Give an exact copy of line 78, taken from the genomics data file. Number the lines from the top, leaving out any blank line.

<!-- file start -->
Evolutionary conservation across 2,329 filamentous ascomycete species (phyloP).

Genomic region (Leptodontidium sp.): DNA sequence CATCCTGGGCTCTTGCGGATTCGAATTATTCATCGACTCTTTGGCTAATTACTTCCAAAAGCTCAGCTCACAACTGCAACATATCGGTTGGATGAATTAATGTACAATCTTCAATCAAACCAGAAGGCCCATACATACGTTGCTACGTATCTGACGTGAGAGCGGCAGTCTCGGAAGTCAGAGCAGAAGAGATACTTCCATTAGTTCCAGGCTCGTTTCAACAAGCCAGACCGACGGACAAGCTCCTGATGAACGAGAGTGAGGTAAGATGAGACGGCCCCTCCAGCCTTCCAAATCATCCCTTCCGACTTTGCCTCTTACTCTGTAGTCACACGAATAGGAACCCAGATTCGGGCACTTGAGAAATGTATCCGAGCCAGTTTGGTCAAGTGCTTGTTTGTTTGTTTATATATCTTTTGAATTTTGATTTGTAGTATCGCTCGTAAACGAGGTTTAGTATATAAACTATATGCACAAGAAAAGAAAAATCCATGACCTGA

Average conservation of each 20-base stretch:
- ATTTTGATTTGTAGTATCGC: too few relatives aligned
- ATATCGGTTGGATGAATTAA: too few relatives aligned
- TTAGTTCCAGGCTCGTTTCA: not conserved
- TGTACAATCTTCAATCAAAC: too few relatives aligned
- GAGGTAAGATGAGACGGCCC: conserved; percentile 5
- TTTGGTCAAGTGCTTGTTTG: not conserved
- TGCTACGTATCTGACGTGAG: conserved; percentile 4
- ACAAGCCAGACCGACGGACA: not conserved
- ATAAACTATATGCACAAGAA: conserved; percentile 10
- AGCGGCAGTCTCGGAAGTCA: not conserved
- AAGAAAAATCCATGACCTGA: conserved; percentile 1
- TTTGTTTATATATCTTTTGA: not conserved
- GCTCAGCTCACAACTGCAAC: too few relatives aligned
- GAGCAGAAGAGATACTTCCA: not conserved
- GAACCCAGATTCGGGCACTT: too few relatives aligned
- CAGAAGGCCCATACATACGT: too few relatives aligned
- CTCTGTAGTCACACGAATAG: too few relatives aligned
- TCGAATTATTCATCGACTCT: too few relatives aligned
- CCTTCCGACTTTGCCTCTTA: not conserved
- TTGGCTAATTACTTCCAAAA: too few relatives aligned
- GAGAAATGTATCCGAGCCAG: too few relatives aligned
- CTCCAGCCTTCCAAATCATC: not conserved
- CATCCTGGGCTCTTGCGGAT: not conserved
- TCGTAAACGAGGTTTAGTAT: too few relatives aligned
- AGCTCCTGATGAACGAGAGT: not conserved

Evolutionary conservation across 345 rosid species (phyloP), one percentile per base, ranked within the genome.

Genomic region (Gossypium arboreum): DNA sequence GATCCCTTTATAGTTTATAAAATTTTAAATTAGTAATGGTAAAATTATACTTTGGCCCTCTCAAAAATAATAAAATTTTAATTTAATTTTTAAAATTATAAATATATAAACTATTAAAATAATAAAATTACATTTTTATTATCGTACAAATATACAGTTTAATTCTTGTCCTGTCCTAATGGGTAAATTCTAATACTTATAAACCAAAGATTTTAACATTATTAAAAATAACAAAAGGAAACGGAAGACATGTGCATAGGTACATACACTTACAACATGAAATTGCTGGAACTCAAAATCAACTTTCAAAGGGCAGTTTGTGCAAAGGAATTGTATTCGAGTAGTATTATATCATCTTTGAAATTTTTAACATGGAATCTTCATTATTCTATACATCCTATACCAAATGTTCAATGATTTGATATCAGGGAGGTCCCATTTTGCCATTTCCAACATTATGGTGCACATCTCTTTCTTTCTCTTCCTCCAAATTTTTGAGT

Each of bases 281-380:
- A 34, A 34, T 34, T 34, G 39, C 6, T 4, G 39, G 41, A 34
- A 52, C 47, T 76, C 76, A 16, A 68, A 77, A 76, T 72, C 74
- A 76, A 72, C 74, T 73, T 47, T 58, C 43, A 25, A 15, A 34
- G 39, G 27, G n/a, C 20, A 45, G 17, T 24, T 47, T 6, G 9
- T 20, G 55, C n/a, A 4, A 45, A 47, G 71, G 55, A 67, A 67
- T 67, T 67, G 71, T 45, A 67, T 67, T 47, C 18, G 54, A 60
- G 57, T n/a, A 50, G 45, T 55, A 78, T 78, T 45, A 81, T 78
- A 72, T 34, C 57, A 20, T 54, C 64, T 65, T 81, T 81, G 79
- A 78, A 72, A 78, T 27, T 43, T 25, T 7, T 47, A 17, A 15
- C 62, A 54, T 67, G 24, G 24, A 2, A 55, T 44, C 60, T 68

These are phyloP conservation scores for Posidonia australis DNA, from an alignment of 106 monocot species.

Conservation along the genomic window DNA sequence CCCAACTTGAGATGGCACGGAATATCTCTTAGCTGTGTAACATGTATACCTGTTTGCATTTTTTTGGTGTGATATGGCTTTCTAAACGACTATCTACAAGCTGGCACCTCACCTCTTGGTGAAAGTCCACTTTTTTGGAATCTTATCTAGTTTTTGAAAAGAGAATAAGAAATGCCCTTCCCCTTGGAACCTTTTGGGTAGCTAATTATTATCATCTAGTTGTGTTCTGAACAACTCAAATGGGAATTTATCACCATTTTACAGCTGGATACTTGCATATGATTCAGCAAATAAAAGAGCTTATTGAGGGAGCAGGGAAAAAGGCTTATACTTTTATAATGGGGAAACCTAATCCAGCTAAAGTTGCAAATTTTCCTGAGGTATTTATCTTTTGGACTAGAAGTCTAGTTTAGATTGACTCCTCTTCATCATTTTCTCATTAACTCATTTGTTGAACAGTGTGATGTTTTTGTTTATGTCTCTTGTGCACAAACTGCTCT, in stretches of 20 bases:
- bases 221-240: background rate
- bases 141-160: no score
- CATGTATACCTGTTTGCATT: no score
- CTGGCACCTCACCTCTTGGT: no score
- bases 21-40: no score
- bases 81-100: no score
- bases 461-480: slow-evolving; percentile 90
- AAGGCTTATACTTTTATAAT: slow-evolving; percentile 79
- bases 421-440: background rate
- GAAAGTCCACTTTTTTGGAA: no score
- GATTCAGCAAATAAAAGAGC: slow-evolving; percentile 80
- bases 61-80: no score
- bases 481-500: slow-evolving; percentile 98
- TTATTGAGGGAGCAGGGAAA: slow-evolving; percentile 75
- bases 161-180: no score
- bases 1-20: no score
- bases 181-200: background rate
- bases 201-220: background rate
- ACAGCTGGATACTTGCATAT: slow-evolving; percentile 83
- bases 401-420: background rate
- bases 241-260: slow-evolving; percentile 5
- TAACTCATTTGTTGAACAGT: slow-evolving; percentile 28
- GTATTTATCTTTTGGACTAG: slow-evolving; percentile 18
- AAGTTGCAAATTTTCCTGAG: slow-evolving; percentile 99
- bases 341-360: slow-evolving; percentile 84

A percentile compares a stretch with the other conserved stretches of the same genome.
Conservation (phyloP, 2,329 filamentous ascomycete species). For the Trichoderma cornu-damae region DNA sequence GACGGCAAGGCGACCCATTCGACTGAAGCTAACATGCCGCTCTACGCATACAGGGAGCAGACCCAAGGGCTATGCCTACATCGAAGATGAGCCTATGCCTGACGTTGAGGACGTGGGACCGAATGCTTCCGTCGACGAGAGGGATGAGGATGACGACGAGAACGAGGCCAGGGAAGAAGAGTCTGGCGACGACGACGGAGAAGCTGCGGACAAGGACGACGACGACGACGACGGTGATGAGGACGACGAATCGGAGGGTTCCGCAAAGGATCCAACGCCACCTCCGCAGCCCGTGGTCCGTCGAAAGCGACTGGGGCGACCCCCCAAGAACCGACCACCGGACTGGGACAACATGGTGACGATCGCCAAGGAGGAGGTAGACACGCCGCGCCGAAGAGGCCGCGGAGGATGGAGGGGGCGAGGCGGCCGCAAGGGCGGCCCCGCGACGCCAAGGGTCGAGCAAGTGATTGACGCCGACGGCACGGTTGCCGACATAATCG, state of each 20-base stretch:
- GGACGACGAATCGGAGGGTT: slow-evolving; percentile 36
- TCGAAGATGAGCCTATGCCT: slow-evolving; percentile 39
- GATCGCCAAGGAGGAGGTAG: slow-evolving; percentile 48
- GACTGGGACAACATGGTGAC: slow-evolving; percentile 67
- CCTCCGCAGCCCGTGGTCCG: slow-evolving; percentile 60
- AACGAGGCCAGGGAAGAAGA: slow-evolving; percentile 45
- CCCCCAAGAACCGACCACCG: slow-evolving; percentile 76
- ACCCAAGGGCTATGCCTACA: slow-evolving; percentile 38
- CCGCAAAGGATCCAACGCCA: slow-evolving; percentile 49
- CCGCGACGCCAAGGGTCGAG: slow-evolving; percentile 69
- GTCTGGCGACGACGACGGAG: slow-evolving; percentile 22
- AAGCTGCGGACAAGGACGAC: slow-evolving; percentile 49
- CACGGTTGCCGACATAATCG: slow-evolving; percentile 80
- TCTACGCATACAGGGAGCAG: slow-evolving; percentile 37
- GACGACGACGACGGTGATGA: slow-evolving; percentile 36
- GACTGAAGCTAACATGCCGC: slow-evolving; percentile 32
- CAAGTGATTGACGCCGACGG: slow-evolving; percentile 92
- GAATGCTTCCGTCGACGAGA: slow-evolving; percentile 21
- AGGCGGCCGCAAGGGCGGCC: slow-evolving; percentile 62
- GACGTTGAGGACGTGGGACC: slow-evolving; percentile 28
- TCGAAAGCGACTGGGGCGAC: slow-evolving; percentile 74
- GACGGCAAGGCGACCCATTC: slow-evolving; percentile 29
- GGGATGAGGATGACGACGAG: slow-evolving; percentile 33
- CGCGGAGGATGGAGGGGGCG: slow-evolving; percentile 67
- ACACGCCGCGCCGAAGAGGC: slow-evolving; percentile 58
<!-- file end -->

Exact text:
- ACCCAAGGGCTATGCCTACA: slow-evolving; percentile 38